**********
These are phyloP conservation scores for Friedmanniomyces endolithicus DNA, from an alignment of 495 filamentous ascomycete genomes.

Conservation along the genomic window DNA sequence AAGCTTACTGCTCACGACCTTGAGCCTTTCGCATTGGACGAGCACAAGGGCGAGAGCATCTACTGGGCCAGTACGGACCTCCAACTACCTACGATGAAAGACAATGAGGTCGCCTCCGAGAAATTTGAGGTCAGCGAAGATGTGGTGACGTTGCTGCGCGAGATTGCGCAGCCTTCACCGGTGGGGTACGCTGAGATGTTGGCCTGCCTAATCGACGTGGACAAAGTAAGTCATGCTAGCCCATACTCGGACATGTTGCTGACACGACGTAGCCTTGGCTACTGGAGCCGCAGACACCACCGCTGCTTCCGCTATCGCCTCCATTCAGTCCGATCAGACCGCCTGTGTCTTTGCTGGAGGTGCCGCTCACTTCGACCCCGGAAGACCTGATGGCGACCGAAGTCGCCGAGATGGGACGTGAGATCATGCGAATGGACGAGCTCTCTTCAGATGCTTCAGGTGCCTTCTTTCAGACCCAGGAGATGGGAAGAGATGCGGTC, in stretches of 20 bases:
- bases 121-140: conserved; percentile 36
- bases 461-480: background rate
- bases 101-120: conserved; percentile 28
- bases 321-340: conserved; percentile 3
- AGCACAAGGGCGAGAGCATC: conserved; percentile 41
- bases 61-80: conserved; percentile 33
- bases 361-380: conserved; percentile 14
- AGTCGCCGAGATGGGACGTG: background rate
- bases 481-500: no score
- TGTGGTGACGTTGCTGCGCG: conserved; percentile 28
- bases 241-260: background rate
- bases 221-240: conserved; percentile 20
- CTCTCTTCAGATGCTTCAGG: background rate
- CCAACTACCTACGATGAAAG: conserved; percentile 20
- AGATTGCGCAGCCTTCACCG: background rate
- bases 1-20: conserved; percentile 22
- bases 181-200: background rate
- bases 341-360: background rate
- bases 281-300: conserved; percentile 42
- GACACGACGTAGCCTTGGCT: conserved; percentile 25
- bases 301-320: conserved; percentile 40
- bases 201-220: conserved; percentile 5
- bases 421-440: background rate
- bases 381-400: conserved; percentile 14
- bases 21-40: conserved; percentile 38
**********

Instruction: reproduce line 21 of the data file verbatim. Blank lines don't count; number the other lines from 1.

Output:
- bases 281-300: conserved; percentile 42